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Recent advances in detrusor muscle function.

Fry, CH; Hussain, M; McCarthy, C; Ikeda, Y; Sui, G-P; Wu, C; (2004) Recent advances in detrusor muscle function. Scand J Urol Nephrol Suppl (215) pp. 20-25. 10.1080/03008880410015138.

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Contractile activation of detrusor smooth muscle is initiated by the release of transmitters from motor nerves. Acetylcholine is a ubiquitous transmitter, as also is adenosine triphosphate (ATP) in many animal bladders and in people from several patient groups with pathological bladder function. In recent years there has been progress in explaining several cellular mechanisms that link transmitter release to contraction and these will be considered. The lifetime of ATP in the neuromuscular junction is finite and broken down ultimately to adenosine, which can exert modulatory control of contractile activation. Adenosine depresses nerve-mediated contractions and two sites of action have been proposed: an action on the motor nerves via A receptors to depress further transmitter release and a less well-defined depressant effect on the detrusor muscle. The Ca2+ ions that activate the contractile proteins are derived from intracellular stores, which releases their content via IP receptor activation and Ca2+-induced Ca2+ release. Filling of the stores in the rest interval is mediated via transmembrane flux of Ca2+through Ca2+ channels. Activation of the channels is regulated by the level of the intracellular [Ca2+], via activation and inactivation of Ca2+-sensitive K channels. Thus, Ca2+ store filling is regulated by intracellular [Ca2+] via a negative feedback process. The presence and physiological function of spontaneous contractions in detrusor remain contentious and little is known about their origin. One possibility is that they originate from random Ca2+ sparks, i.e. localized transient increases of [Ca2+] that may eventually progress to generate a cellular Ca2+ transient. Observations by confocal microscopy have revealed the presence of such sparks, especially near the cell membrane, and thus provide a cellular basis for spontaneous contractions. Finally, the questions arises as to whether detrusor smooth muscle is a functional syncitium. The demonstration of small gap junctions by electron microscopy and the demonstration of the gap junction protein connexin45 indicate that the muscle mass may indeed be functionally connected. The implications regarding the spread of excitation are discussed.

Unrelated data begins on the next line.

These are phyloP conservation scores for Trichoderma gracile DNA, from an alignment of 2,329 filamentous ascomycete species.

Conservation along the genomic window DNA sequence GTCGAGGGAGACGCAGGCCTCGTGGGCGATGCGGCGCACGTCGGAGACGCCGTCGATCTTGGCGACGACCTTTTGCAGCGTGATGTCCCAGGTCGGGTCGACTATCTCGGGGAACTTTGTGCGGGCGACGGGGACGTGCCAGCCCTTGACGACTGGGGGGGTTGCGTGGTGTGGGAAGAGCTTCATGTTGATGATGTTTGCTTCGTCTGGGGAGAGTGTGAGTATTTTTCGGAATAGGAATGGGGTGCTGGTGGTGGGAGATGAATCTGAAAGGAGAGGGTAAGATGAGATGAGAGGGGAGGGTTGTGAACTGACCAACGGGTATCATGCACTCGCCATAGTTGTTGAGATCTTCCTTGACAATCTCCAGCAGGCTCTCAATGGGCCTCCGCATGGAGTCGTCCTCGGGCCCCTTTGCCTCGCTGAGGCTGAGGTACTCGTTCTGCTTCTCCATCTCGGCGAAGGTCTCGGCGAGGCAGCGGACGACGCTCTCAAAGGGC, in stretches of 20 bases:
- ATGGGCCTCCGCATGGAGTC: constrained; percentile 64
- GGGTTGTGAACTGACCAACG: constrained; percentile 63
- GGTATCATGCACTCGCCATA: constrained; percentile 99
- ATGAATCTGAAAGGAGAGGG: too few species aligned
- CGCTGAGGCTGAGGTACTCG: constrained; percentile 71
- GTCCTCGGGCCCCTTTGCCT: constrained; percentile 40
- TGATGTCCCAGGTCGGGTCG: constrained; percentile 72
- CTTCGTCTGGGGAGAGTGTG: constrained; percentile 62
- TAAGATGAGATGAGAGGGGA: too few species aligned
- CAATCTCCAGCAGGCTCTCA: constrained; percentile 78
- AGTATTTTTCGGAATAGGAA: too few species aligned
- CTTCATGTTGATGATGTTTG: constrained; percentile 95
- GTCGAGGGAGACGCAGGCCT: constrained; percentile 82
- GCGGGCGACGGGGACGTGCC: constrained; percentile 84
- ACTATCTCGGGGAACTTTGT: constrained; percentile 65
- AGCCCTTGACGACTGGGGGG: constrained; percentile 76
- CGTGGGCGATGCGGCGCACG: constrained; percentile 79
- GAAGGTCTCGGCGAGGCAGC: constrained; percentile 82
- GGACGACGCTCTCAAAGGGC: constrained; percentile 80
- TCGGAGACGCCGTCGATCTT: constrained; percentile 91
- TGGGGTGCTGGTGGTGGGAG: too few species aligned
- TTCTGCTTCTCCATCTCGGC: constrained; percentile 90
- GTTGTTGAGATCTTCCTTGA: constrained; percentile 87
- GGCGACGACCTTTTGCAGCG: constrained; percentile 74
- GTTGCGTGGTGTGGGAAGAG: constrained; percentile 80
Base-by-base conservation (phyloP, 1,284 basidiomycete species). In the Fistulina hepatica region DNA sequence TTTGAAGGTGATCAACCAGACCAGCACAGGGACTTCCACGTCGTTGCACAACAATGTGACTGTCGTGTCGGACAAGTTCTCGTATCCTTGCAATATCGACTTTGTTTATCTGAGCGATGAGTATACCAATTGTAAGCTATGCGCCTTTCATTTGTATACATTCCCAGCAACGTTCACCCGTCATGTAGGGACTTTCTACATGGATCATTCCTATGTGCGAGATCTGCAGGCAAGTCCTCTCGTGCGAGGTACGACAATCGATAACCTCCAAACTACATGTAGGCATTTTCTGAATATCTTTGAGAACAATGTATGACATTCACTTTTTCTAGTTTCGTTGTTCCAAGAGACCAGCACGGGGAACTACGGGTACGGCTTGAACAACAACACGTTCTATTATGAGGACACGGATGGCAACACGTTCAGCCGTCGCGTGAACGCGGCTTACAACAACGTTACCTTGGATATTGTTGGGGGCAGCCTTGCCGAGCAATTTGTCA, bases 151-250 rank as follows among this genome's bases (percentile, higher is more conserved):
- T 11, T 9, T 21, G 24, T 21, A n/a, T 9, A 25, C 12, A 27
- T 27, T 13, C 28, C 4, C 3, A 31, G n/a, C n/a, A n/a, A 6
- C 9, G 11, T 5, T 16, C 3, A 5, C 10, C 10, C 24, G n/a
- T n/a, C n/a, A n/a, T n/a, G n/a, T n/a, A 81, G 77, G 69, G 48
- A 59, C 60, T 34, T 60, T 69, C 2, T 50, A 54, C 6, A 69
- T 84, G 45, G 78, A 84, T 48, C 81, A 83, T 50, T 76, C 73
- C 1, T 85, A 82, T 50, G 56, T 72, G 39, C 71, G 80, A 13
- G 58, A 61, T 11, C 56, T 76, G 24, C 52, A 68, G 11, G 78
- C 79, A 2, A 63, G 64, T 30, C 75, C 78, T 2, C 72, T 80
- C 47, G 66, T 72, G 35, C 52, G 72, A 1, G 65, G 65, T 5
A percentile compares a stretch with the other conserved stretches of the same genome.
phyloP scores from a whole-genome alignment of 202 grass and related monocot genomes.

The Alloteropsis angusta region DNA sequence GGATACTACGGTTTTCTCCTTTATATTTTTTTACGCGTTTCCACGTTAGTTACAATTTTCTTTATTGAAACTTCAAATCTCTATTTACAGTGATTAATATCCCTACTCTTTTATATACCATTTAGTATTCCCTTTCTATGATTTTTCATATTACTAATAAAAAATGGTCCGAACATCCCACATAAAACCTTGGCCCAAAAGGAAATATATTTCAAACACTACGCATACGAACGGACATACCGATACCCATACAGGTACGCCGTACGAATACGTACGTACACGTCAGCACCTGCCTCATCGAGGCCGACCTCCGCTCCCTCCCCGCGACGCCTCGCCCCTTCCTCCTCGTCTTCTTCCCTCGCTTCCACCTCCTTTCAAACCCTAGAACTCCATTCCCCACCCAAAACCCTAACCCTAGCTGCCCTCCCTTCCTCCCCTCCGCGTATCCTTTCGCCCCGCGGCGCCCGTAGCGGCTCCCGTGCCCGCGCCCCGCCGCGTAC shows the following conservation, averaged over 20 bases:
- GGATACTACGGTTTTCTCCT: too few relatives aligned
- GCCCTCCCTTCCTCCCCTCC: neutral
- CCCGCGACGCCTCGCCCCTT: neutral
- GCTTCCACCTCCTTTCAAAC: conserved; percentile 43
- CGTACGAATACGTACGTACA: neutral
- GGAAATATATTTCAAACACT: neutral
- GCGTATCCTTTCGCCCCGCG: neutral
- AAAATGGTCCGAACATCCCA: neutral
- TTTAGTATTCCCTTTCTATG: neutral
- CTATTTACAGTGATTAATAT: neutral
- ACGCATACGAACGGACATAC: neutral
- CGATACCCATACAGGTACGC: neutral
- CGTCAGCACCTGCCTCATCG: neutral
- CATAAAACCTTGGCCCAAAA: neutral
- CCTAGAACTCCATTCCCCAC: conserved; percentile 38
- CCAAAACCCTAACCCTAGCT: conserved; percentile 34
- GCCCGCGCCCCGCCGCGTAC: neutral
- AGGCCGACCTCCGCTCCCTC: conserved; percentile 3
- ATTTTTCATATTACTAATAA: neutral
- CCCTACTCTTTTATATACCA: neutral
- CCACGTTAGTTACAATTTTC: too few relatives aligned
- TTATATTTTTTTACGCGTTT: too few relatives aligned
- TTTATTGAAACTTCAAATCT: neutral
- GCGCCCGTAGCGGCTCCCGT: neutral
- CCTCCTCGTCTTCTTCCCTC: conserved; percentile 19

Type: Article
Title: Recent advances in detrusor muscle function.
Location: England
DOI: 10.1080/03008880410015138
Keywords: Animals, Calcium, Electrophysiology, Humans, Muscle Contraction, Muscle Relaxation, Muscle, Smooth, Neurotransmitter Agents, Urinary Bladder
URI: http://discovery.ucl.ac.uk/id/eprint/190380
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